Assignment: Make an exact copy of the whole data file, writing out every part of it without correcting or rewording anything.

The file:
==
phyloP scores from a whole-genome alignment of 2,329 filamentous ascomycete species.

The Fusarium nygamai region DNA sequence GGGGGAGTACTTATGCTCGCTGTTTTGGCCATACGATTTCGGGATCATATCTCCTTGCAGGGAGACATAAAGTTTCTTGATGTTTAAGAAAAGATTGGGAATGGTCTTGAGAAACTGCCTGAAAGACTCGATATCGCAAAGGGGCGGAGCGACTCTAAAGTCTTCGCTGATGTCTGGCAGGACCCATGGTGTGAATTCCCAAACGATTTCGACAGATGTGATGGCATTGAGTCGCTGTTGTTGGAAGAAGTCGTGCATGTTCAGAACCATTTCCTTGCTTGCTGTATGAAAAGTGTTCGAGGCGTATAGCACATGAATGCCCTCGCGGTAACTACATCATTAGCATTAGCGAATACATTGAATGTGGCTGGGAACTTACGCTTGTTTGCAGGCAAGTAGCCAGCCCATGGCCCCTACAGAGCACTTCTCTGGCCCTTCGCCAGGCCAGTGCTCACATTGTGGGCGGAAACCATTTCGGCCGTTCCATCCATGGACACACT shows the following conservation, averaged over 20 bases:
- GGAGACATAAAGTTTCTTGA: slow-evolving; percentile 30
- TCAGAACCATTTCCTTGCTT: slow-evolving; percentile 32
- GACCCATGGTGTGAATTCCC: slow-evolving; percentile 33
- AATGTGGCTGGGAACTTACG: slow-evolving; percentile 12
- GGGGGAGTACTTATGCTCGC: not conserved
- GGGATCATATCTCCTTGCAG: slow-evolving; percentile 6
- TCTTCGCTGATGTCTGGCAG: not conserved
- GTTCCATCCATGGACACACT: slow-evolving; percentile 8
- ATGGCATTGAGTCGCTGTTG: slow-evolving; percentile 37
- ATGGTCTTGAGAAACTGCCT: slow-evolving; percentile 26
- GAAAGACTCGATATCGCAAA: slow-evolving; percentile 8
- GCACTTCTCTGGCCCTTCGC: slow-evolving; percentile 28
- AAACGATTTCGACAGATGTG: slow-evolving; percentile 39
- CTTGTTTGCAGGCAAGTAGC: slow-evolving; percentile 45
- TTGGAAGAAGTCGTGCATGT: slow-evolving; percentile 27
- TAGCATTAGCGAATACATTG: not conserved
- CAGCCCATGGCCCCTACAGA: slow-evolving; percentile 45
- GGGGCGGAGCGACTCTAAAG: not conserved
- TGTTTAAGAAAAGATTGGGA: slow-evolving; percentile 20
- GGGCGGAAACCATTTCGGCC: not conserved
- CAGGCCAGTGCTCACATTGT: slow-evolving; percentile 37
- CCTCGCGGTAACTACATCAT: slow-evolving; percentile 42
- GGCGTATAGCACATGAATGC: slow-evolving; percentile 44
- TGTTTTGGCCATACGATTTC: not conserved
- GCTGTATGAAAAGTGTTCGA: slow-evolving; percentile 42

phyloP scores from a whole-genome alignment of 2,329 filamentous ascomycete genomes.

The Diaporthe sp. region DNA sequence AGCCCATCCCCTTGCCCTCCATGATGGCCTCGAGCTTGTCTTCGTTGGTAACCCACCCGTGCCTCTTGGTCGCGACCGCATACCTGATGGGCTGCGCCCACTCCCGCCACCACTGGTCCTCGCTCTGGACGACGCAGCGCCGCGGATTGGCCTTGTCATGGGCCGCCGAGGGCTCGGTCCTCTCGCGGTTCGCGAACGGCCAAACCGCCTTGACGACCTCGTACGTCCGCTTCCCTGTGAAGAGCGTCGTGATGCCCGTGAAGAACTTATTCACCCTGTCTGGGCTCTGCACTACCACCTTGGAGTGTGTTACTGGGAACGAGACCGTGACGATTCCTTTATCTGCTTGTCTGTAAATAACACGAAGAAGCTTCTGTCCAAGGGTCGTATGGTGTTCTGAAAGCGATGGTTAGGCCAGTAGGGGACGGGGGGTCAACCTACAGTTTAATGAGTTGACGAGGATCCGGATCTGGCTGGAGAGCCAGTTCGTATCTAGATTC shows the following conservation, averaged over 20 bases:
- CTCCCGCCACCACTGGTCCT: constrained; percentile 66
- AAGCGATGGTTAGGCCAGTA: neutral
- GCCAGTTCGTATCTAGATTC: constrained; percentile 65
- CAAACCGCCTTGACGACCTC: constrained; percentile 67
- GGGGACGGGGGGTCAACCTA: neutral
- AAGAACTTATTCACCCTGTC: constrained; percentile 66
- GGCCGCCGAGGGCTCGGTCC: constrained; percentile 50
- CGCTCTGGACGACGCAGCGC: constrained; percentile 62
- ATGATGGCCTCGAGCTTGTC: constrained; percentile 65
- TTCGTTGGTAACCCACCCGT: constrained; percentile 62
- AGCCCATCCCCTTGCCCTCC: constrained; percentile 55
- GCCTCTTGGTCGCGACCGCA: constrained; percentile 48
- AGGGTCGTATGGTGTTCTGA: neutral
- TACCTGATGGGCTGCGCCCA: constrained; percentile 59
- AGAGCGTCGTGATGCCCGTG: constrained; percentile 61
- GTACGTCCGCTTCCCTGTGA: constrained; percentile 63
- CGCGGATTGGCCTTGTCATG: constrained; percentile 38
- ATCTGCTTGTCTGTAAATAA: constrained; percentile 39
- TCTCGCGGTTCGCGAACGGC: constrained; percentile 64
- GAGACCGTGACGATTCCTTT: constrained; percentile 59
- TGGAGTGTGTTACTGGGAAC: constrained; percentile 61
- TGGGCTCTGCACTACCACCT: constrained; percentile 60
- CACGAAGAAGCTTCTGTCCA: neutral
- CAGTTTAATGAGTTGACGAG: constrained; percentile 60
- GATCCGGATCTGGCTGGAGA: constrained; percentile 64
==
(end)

phyloP scores from a whole-genome alignment of 2,329 filamentous ascomycete species.

The Fusarium nygamai region DNA sequence GGGGGAGTACTTATGCTCGCTGTTTTGGCCATACGATTTCGGGATCATATCTCCTTGCAGGGAGACATAAAGTTTCTTGATGTTTAAGAAAAGATTGGGAATGGTCTTGAGAAACTGCCTGAAAGACTCGATATCGCAAAGGGGCGGAGCGACTCTAAAGTCTTCGCTGATGTCTGGCAGGACCCATGGTGTGAATTCCCAAACGATTTCGACAGATGTGATGGCATTGAGTCGCTGTTGTTGGAAGAAGTCGTGCATGTTCAGAACCATTTCCTTGCTTGCTGTATGAAAAGTGTTCGAGGCGTATAGCACATGAATGCCCTCGCGGTAACTACATCATTAGCATTAGCGAATACATTGAATGTGGCTGGGAACTTACGCTTGTTTGCAGGCAAGTAGCCAGCCCATGGCCCCTACAGAGCACTTCTCTGGCCCTTCGCCAGGCCAGTGCTCACATTGTGGGCGGAAACCATTTCGGCCGTTCCATCCATGGACACACT shows the following conservation, averaged over 20 bases:
- GGAGACATAAAGTTTCTTGA: slow-evolving; percentile 30
- TCAGAACCATTTCCTTGCTT: slow-evolving; percentile 32
- GACCCATGGTGTGAATTCCC: slow-evolving; percentile 33
- AATGTGGCTGGGAACTTACG: slow-evolving; percentile 12
- GGGGGAGTACTTATGCTCGC: not conserved
- GGGATCATATCTCCTTGCAG: slow-evolving; percentile 6
- TCTTCGCTGATGTCTGGCAG: not conserved
- GTTCCATCCATGGACACACT: slow-evolving; percentile 8
- ATGGCATTGAGTCGCTGTTG: slow-evolving; percentile 37
- ATGGTCTTGAGAAACTGCCT: slow-evolving; percentile 26
- GAAAGACTCGATATCGCAAA: slow-evolving; percentile 8
- GCACTTCTCTGGCCCTTCGC: slow-evolving; percentile 28
- AAACGATTTCGACAGATGTG: slow-evolving; percentile 39
- CTTGTTTGCAGGCAAGTAGC: slow-evolving; percentile 45
- TTGGAAGAAGTCGTGCATGT: slow-evolving; percentile 27
- TAGCATTAGCGAATACATTG: not conserved
- CAGCCCATGGCCCCTACAGA: slow-evolving; percentile 45
- GGGGCGGAGCGACTCTAAAG: not conserved
- TGTTTAAGAAAAGATTGGGA: slow-evolving; percentile 20
- GGGCGGAAACCATTTCGGCC: not conserved
- CAGGCCAGTGCTCACATTGT: slow-evolving; percentile 37
- CCTCGCGGTAACTACATCAT: slow-evolving; percentile 42
- GGCGTATAGCACATGAATGC: slow-evolving; percentile 44
- TGTTTTGGCCATACGATTTC: not conserved
- GCTGTATGAAAAGTGTTCGA: slow-evolving; percentile 42

phyloP scores from a whole-genome alignment of 2,329 filamentous ascomycete genomes.

The Diaporthe sp. region DNA sequence AGCCCATCCCCTTGCCCTCCATGATGGCCTCGAGCTTGTCTTCGTTGGTAACCCACCCGTGCCTCTTGGTCGCGACCGCATACCTGATGGGCTGCGCCCACTCCCGCCACCACTGGTCCTCGCTCTGGACGACGCAGCGCCGCGGATTGGCCTTGTCATGGGCCGCCGAGGGCTCGGTCCTCTCGCGGTTCGCGAACGGCCAAACCGCCTTGACGACCTCGTACGTCCGCTTCCCTGTGAAGAGCGTCGTGATGCCCGTGAAGAACTTATTCACCCTGTCTGGGCTCTGCACTACCACCTTGGAGTGTGTTACTGGGAACGAGACCGTGACGATTCCTTTATCTGCTTGTCTGTAAATAACACGAAGAAGCTTCTGTCCAAGGGTCGTATGGTGTTCTGAAAGCGATGGTTAGGCCAGTAGGGGACGGGGGGTCAACCTACAGTTTAATGAGTTGACGAGGATCCGGATCTGGCTGGAGAGCCAGTTCGTATCTAGATTC shows the following conservation, averaged over 20 bases:
- CTCCCGCCACCACTGGTCCT: constrained; percentile 66
- AAGCGATGGTTAGGCCAGTA: neutral
- GCCAGTTCGTATCTAGATTC: constrained; percentile 65
- CAAACCGCCTTGACGACCTC: constrained; percentile 67
- GGGGACGGGGGGTCAACCTA: neutral
- AAGAACTTATTCACCCTGTC: constrained; percentile 66
- GGCCGCCGAGGGCTCGGTCC: constrained; percentile 50
- CGCTCTGGACGACGCAGCGC: constrained; percentile 62
- ATGATGGCCTCGAGCTTGTC: constrained; percentile 65
- TTCGTTGGTAACCCACCCGT: constrained; percentile 62
- AGCCCATCCCCTTGCCCTCC: constrained; percentile 55
- GCCTCTTGGTCGCGACCGCA: constrained; percentile 48
- AGGGTCGTATGGTGTTCTGA: neutral
- TACCTGATGGGCTGCGCCCA: constrained; percentile 59
- AGAGCGTCGTGATGCCCGTG: constrained; percentile 61
- GTACGTCCGCTTCCCTGTGA: constrained; percentile 63
- CGCGGATTGGCCTTGTCATG: constrained; percentile 38
- ATCTGCTTGTCTGTAAATAA: constrained; percentile 39
- TCTCGCGGTTCGCGAACGGC: constrained; percentile 64
- GAGACCGTGACGATTCCTTT: constrained; percentile 59
- TGGAGTGTGTTACTGGGAAC: constrained; percentile 61
- TGGGCTCTGCACTACCACCT: constrained; percentile 60
- CACGAAGAAGCTTCTGTCCA: neutral
- CAGTTTAATGAGTTGACGAG: constrained; percentile 60
- GATCCGGATCTGGCTGGAGA: constrained; percentile 64